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How to Perform a Heat-Loss Calculation — Part 1

Let’s begin by discussing outdoor design temperatures and the many ways that heat can escape from a house

Posted on Apr 20 2012 by Martin Holladay, GBA Advisor

I’m going to devote the next several blogs to a discussion of heat-loss and heat-gain calculations. These calculations are the first step in the design of a home’s heating and cooling system.

In order to address this big topic in little bites, I’ll start by discussing heat-loss calculations. I’ll get around to heat-gain calculations and cooling equipment in a future blog.

Before digging in to the topic, however, it's worth answering the question, “Why do I need to know how to perform these calculations?” If you are a homeowner or carpenter, you may not need to know anything about calculating heating loads. However, if you are a designer, architect, or builder, this knowledge will prove useful — even if you never perform the calculations yourself, but instead depend on computer software or consultants to perform the calculations.

Understanding the principles behind heat-loss calculations will help you understand how buildings work and how heating and cooling systems perform. With this knowledge, the quality of your dialogue with window suppliers, HVAC(Heating, ventilation, and air conditioning). Collectively, the mechanical systems that heat, ventilate, and cool a building. contractors, and engineers will definitely improve.

Outdoor design temperature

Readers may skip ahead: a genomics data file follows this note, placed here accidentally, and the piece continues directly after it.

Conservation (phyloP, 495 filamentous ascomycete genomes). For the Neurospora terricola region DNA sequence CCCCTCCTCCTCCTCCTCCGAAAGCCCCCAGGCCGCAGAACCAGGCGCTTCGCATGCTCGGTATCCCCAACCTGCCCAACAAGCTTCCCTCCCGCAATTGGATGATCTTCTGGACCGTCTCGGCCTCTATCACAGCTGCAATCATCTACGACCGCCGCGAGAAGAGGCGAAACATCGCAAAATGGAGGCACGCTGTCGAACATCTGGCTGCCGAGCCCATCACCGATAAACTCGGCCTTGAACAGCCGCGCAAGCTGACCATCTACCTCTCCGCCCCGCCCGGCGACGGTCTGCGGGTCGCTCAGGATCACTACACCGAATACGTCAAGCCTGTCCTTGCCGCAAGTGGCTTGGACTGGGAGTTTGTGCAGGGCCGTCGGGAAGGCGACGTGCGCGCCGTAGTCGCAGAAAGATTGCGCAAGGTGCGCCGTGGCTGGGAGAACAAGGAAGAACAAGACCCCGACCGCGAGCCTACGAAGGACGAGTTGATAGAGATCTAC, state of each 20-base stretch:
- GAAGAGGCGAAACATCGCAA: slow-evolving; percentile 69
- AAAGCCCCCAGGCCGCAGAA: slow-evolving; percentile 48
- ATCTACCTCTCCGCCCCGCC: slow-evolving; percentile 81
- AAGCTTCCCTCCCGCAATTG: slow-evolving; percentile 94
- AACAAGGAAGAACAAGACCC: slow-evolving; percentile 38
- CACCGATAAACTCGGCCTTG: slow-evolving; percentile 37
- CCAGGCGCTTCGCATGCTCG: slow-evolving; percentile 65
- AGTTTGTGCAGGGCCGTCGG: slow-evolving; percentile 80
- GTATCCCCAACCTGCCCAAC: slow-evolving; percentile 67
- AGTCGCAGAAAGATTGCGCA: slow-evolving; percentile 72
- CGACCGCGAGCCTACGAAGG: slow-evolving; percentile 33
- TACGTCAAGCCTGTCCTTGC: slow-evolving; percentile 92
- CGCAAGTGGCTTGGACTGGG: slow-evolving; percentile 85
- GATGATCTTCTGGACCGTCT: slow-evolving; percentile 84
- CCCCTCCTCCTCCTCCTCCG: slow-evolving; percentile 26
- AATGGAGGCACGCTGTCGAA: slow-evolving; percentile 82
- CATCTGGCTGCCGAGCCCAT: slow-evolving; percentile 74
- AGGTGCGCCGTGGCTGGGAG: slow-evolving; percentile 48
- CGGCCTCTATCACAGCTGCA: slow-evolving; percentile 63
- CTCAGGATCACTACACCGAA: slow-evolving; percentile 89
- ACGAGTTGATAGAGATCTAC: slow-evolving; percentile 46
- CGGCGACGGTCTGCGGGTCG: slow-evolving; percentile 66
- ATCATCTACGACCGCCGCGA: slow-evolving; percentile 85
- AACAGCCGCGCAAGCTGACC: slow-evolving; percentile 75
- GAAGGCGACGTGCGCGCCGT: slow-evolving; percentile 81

If you’re performing a heat-loss calculation to size heating equipment, you need to perform the calculation for the worst-case condition: namely, the coldest night of the year. (Because the coldest condition usually occurs at night, a heat-loss calculation does not consider solar gain through windows.) The temperature on that night is referred to as the outdoor design temperature. (To be precise, the outdoor design temperature is usually defined as the temperature that is equaled or exceeded for 97.5% of the time during the three coldest months of the year. Other sources define the outdoor design temperature as the temperature that is equalled or exceeded for 99% of the year. As it turns out, most homes will remain comfortable even when the thermometer dips below the design temperature 2.5% of the time.)

Design temperatures for many locations around the world can be found in Chapter 24 of ASHRAE Fundamentals. Design temperatures for U.S. locations are posted online by the International Code Council; the design temperatures for ACCA's Manual J are posted here. Fairbanks, Alaska has a winter design temperature of -47°F, while Honolulu has a winter design temperature of 63°F.

The indoor design temperature for heating systems is usually assumed to be 70°F, although a higher design temperature may be chosen if desired. The difference between the outdoor design temperature and the indoor design temperature is the ΔT (delta-TDifference in temperature across a divider; often used to refer to the difference between indoor and outdoor temperatures.). For example, the winter design temperature in Burlington, Vermont is -7°F, so a heat-loss calculation for Burlington assumes a ΔT of 77 F°.

Obviously, the higher the ΔT, the higher the rate of heat loss. That's why it takes more fuel to stay warm in Fairbanks than it does in Miami.

There are many ways that a house loses heat

Now that we know how warm we want our interior and how cold we anticipate it will get outdoors, we can begin calculating how much heat our home will lose per hour on the coldest night of the year.

To be sure our calculations are accurate, we have to start by listing all the ways that a house loses heat:

  • Heat is transmitted to the exterior through a home’s floors, walls, ceilings, windows, doors, and penetrations.